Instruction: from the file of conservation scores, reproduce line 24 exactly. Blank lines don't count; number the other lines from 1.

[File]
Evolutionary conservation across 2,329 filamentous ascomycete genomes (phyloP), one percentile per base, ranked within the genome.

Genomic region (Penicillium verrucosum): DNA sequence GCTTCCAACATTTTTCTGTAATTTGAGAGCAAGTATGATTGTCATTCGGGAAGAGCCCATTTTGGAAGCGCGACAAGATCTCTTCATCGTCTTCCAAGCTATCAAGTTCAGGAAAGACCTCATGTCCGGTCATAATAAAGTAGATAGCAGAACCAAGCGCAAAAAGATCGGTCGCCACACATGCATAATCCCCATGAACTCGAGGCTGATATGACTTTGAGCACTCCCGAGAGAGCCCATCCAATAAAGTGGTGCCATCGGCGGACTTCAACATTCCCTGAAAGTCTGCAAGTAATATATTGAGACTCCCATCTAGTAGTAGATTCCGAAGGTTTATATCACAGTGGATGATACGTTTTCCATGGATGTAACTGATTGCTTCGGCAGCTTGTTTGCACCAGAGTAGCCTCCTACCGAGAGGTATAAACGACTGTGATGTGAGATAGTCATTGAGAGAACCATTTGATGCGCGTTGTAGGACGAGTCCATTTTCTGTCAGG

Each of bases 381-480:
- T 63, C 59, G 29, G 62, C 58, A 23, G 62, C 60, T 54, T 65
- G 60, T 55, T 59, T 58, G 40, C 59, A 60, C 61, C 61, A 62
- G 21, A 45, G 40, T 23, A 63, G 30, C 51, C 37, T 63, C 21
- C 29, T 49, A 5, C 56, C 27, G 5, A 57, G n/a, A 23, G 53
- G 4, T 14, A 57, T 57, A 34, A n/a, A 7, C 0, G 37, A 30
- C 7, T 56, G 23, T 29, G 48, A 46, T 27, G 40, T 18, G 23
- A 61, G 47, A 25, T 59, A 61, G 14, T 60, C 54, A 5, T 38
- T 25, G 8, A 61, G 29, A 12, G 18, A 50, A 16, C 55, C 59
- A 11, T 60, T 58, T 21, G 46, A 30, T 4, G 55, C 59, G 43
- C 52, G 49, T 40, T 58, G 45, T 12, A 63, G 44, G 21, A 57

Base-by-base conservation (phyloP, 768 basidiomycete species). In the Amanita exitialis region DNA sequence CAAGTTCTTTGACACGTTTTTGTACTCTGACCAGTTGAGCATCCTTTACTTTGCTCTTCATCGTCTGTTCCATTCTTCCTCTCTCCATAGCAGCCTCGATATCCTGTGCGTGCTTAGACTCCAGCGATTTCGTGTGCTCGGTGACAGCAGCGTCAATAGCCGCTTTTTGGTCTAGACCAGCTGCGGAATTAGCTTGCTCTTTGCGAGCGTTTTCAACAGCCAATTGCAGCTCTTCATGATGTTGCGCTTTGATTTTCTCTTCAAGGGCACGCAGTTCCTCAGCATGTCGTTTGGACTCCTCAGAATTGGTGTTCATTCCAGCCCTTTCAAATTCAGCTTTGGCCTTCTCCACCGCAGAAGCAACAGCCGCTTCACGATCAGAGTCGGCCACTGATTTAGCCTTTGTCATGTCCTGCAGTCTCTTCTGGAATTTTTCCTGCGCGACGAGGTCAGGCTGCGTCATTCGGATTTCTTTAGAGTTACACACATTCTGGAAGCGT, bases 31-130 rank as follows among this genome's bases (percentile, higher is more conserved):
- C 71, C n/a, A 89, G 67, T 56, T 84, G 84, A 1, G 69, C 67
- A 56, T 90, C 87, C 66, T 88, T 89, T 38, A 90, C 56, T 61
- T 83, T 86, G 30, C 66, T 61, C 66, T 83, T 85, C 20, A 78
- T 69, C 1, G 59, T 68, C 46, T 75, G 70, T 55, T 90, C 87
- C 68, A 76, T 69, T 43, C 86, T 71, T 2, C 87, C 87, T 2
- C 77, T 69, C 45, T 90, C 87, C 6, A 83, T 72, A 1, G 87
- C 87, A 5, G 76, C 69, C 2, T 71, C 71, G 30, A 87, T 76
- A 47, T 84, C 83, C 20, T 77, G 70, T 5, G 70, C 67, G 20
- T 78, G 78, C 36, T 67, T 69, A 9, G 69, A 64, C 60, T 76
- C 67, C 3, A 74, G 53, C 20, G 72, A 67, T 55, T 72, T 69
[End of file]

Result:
- C 67, C 3, A 74, G 53, C 20, G 72, A 67, T 55, T 72, T 69